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An honest guide to mindful parenting

Before I became a parent, I was pretty mindful. I meditated each morning for as long as I wanted, and I maintained my practice throughout the day. My colleagues would remark on how calm I was; how unruffled in stressful situations. I didn’t look at my phone too much and did not indulge myself with social media or other unhelpful content. I abjured the temptations of sugary treats. And I was compassionate – with great joy I spread the gospel of mindfulness to anyone who would listen.


I was insufferable, presumably. But the universe was about to set me straight, by delivering my son, who quickly demolished my practice and my deluded idea of myself as halfway to enlightenment.


This is the first thing that parenting will do for your practice of mindfulness and meditation: make you much more humble about it, and about yourself more generally. Because, honestly, it is hard to practice mindfulness as a parent, or indeed do anything other than stumble from moment to moment in a fog of tiredness and barely-controlled fury.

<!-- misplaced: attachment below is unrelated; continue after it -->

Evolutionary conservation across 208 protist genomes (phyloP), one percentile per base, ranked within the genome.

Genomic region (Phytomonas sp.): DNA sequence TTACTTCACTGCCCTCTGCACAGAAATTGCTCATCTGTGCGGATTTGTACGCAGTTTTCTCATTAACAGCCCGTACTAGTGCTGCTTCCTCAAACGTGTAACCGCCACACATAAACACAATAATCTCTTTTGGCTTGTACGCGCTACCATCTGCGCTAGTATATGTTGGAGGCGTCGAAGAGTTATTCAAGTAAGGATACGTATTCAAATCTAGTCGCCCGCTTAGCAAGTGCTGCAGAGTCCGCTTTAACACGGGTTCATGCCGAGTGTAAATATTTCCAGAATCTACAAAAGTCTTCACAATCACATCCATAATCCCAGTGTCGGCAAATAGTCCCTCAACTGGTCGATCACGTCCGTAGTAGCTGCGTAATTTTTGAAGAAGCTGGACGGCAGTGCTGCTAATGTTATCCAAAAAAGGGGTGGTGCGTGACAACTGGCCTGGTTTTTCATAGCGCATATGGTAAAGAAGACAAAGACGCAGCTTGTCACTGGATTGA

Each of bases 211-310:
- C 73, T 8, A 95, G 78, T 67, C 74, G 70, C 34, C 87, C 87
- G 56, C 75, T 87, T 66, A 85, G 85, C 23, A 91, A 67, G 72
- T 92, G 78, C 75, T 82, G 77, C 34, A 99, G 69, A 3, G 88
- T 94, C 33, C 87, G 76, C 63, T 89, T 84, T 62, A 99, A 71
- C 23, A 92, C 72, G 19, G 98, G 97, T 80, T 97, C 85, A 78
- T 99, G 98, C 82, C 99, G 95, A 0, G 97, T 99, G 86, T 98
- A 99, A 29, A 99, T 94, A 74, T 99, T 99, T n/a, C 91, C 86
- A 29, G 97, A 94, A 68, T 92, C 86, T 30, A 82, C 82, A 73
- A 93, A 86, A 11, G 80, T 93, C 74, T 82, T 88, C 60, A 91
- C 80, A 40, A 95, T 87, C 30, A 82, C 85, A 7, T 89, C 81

Which is a shame, because mindfulness is just what you need as a parent. But do not despair. You can still practise it, despite the difficulties, and my aim is to tell you how.


When to start to practising


My number one tip for prospective mindful parents is: take up mindfulness when you are still a prospective parent. Get your practice solid and bedded down before children arrive and set about trying to demolish it. If you are expecting a baby, you have 9 months to start practising. So, get to it. You could read books specifically targeted at expectant parents (like Andy Puddicombe’s “A Mindful Pregnancy”) but it’s not really necessary, because most of the time mindfulness is mindfulness is mindfulness, so you could learn it from any decent resource.


But if you didn’t get round to starting your practice before the baby came, along with decorating its room, buying a nightlight, and moving to a bigger flat, again, do not despair. You can still make a start, and however much practice you manage to do, every little helps, and you are planting a seed that might grow into a mighty oak of mindfulness further down the line.


Starting to practise when it’s the last thing that you feel like doing